By John Cronin, Michael Dahlin, Deborah Adkins, and G. Gage Kingsbury
“The Proficiency Illusion” reveals that the tests that states use to measure academic progress under the No Child Left Behind Act are creating a false impression of success, especially in reading and especially in the early grades.
The report, a collaboration of the Thomas B. Fordham Institute and the Northwest Evaluation Association, contains several major findings:
- States are aiming particularly low when it comes to their expectations for younger children, setting
elementary students up to fail as they progress through their academic careers.
- The central flaw in NCLB is that it allows each state to set its own definition of what constitutes “proficiency.”
- By mandating that all students reach “proficiency” by 2014, it tempts states to define proficiency downward.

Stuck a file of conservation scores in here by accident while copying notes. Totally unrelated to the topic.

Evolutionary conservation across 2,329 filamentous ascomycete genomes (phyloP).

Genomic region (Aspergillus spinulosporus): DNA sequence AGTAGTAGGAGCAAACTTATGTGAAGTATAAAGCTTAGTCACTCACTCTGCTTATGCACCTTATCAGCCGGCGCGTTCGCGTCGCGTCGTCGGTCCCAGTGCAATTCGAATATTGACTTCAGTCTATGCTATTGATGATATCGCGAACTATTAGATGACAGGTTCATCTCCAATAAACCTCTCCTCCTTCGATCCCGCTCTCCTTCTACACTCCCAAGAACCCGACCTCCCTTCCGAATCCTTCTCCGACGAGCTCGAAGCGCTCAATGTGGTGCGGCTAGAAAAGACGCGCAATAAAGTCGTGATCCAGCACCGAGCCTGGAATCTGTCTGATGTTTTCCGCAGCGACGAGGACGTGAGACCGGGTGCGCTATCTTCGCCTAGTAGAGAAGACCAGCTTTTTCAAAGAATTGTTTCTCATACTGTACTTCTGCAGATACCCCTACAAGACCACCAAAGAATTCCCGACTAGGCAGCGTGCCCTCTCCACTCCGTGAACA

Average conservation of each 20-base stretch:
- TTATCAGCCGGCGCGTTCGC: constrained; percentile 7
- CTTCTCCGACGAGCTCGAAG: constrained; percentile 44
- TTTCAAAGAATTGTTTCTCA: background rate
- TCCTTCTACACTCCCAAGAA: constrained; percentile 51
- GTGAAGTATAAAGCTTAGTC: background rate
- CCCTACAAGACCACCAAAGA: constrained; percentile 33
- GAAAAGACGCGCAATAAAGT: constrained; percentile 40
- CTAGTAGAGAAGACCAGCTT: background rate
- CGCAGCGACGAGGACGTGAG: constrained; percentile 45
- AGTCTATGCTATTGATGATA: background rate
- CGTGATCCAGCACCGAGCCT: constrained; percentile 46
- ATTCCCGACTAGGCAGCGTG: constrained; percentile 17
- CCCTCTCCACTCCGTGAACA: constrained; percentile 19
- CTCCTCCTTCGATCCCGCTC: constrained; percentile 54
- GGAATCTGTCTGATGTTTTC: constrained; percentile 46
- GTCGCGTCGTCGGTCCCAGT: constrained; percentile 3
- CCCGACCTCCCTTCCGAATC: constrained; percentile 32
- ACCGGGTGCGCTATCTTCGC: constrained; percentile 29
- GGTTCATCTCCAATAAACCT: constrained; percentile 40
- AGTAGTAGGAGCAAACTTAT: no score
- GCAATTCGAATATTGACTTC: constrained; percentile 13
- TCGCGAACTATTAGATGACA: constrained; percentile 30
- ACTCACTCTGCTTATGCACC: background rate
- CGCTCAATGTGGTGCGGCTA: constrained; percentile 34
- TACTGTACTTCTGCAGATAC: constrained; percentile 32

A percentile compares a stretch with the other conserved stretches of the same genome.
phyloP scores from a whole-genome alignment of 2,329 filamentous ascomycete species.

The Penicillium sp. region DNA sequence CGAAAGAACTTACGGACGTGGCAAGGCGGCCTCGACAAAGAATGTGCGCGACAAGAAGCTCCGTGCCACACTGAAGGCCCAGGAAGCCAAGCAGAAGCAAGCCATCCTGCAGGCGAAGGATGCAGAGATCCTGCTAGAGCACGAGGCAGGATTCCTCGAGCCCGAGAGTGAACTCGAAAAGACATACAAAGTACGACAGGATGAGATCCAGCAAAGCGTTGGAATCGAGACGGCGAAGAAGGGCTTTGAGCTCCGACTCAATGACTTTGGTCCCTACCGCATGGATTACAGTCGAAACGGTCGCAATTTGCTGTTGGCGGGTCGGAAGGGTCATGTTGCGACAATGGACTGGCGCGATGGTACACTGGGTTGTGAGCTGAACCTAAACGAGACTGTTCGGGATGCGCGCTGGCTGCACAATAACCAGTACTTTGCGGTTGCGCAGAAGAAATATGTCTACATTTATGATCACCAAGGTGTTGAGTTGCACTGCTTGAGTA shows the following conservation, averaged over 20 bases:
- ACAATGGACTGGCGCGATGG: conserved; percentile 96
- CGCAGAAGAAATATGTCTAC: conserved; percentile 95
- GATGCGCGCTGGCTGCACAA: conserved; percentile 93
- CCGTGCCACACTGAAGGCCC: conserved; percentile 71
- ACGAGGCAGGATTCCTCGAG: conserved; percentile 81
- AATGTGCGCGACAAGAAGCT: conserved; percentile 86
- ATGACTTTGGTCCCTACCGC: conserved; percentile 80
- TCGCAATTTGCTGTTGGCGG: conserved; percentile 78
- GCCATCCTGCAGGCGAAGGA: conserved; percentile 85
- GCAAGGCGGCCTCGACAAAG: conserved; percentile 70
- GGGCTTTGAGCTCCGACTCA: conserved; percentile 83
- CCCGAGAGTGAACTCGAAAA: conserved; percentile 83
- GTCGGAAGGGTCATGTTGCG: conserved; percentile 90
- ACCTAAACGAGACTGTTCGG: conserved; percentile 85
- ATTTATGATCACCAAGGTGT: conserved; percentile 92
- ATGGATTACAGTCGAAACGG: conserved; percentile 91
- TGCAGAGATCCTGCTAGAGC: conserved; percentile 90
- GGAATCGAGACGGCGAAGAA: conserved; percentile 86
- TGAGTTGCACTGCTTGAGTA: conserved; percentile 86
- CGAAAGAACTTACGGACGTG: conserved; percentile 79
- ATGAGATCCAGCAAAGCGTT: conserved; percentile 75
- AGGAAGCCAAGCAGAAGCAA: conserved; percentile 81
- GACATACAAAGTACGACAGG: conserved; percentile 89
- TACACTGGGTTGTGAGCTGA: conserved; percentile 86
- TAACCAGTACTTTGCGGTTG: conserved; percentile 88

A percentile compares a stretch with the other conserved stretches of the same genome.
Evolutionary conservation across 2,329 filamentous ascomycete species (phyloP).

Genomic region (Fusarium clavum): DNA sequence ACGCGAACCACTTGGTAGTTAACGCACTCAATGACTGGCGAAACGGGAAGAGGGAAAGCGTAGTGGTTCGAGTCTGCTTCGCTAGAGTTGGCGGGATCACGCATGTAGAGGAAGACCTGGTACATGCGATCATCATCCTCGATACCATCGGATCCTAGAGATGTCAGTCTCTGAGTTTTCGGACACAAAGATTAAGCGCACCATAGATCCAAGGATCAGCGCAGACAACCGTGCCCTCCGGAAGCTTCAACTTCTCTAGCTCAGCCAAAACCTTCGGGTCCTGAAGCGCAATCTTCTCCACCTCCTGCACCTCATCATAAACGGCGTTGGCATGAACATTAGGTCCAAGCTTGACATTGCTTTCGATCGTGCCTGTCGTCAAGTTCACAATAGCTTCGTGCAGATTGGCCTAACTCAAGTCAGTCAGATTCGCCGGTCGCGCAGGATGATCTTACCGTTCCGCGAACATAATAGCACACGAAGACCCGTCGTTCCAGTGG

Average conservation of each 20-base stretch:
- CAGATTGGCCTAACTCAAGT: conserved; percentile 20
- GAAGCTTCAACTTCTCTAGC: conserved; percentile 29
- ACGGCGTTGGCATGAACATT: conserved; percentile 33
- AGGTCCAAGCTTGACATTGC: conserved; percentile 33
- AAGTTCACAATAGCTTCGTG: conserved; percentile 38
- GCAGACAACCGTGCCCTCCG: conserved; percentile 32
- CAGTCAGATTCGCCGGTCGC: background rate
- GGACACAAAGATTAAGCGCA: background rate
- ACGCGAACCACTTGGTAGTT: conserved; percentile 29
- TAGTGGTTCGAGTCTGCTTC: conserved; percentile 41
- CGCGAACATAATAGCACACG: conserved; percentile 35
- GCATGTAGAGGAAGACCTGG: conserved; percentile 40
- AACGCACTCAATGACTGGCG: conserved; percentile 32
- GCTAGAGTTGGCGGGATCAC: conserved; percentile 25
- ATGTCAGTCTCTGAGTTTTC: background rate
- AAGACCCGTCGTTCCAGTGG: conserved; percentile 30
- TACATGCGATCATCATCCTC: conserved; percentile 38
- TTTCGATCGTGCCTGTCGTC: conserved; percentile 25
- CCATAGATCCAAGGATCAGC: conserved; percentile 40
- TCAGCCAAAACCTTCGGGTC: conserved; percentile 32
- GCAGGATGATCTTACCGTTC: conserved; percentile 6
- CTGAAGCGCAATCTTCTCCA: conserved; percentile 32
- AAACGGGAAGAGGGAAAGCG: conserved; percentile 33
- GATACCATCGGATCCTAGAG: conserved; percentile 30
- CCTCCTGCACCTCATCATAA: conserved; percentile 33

- Although there has not been a “race to the bottom,” with the majority of states dramatically lowering standards under pressure from NCLB, the report did find a “walk to the middle,” as some states with high standards saw their expectations drop toward the middle of the pack.
- In most states, math tests are consistently more difficult to pass than reading tests.
- Eighth-grade tests are sharply harder to pass in most states than those in earlier grades (even after taking into account obvious differences in subject-matter complexity and children’s academic development).
As a result, students may be performing worse in reading, and worse in elementary school, than is readily apparent by looking at passing rates on state tests.